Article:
Dopamine and the Hedonic Set Point
When we drink alcohol, we are consuming a drug that impacts many different parts of our body. One of the organs most affected by alcohol is the brain.
With long-term, heavy alcohol use, we may experience severe cognitive and mood dysfunction. Our brain can even undergo structural changes like the reduction of gray matter. However, even moderate use of alcohol can result in changes in mood, mental and emotional health, and cognitive functioning. Understanding how alcohol impacts our brain can help empower us to change and heal. This knowledge also invites us to be more compassionate with ourselves - addiction is not simply a matter of “will power.”
While alcohol impacts the brain in many ways, today we will focus on dopamine and the hedonic set point. Dopamine is a neurochemical—a chemical released by our brain that talks with other neurons and reinforces pleasurable experiences. This function is a learning device rooted in our brain’s primal desire to ensure survival. Do something enjoyable, like receive an embrace or eat sugary foods, and your brain releases dopamine to encourage you to repeat that action.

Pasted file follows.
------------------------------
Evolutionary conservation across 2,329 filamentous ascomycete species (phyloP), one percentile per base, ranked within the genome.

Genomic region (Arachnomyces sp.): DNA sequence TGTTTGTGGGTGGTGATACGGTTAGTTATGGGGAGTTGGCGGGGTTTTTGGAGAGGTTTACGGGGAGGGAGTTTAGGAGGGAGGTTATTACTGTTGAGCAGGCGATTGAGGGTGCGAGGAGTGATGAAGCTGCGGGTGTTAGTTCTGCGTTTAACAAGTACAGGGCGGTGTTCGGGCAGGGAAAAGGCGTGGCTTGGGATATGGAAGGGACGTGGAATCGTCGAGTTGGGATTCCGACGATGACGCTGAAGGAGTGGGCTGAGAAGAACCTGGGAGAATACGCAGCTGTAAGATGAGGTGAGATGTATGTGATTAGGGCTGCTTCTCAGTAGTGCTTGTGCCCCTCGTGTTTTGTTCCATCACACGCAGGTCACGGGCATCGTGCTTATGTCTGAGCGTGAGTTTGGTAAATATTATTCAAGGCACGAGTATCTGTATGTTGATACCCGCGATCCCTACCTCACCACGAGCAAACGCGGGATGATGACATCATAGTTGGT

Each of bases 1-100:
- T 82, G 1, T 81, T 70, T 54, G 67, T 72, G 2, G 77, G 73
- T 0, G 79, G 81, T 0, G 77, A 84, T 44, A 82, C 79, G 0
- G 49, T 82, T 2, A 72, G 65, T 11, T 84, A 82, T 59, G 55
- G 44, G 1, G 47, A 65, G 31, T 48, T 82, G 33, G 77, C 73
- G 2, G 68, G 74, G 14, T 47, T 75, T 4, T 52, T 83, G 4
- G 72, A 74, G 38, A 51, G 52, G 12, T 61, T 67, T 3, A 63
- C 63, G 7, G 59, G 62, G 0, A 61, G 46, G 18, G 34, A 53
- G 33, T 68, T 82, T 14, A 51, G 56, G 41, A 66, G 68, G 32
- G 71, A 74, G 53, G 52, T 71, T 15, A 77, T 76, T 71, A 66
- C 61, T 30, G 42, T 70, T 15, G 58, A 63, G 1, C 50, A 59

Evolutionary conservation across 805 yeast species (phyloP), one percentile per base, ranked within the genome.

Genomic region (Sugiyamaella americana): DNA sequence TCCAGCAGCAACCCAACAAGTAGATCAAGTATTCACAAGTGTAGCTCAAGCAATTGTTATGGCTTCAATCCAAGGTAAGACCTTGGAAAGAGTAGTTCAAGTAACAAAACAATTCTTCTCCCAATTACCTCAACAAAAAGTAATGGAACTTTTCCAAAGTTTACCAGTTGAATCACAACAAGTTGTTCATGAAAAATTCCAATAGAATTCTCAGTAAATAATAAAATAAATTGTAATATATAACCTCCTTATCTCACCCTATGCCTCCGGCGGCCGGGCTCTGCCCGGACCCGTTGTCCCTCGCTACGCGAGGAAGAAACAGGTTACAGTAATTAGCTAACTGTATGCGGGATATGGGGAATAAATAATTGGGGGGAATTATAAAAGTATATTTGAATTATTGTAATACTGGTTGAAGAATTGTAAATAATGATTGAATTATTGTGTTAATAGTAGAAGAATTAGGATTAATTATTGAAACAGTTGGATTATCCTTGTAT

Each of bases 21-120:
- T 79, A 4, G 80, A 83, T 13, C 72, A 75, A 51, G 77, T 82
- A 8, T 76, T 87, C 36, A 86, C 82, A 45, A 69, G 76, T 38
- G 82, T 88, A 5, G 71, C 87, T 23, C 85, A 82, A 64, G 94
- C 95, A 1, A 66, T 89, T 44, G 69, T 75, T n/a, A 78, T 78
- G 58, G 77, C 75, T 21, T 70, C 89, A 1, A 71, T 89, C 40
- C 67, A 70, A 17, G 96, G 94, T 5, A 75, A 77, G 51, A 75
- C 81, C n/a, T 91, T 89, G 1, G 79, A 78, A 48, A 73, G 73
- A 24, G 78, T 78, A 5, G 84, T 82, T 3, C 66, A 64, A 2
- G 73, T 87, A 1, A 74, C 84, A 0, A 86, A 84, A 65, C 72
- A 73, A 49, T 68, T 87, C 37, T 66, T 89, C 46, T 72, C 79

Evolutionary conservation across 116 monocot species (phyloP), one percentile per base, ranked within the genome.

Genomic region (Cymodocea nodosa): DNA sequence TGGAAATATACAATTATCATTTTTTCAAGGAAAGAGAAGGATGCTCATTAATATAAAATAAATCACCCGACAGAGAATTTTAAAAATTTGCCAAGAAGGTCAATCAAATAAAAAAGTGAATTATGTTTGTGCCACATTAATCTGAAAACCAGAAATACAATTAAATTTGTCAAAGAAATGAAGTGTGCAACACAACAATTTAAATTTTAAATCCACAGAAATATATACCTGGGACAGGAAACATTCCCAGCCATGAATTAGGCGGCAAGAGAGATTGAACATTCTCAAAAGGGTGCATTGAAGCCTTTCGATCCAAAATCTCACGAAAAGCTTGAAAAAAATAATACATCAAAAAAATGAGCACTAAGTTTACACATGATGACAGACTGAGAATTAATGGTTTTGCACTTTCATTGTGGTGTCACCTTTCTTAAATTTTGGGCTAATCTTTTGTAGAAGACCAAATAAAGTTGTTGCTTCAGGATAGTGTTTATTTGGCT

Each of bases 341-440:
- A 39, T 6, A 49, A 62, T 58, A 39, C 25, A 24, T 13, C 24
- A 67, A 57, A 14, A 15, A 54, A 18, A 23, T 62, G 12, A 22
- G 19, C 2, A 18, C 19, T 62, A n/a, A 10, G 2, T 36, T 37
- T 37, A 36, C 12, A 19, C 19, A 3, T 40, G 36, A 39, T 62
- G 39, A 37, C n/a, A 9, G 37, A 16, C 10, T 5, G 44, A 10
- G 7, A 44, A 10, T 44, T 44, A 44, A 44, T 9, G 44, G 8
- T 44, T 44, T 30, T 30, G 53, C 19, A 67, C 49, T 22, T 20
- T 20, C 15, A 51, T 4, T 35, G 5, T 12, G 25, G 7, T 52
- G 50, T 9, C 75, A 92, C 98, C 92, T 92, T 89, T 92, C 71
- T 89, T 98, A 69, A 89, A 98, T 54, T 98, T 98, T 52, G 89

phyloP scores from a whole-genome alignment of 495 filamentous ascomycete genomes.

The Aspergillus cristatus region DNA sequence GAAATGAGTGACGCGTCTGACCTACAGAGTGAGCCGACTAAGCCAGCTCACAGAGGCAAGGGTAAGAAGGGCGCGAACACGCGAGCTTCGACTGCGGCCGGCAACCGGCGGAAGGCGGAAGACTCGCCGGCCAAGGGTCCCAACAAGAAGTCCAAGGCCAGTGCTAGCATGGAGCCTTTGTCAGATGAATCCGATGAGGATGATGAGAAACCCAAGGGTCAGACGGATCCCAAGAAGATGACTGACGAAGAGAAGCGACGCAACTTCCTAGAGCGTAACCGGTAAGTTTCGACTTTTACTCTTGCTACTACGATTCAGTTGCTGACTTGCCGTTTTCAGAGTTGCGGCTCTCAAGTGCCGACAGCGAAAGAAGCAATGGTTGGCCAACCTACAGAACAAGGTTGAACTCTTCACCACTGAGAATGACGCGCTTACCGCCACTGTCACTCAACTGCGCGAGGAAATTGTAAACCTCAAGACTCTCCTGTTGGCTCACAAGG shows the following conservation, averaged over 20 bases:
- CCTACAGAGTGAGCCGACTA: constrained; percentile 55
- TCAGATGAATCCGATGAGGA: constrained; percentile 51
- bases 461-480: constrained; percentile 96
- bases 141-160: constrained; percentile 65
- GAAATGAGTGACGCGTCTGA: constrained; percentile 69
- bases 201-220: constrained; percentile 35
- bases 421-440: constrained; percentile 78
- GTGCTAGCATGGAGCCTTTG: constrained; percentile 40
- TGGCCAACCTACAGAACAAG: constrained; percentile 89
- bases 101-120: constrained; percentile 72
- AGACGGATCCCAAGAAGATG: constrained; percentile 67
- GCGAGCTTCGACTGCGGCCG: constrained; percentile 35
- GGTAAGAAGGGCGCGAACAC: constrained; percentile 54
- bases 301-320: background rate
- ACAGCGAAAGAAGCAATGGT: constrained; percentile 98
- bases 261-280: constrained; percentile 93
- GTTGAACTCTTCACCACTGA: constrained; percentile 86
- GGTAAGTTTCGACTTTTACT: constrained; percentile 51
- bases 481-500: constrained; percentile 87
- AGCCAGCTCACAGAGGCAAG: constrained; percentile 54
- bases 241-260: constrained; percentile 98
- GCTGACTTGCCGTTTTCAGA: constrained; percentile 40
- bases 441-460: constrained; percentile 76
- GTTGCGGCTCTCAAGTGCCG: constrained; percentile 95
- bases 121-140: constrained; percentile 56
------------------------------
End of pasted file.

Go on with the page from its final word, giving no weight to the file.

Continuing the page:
Alcohol, like most substances of abuse, produces a quick flood of dopamine, overloading the brain with a much higher dose than most behaviors. This tells our brain that alcohol is helpful and necessary for survival. With this in mind, it’s understandable how repeated alcohol use can result in physical addiction; by regularly pumping our brains with synthetic levels of dopamine, we tell our brains that alcohol is more important than food, rest, sex, and other pleasureable experiences.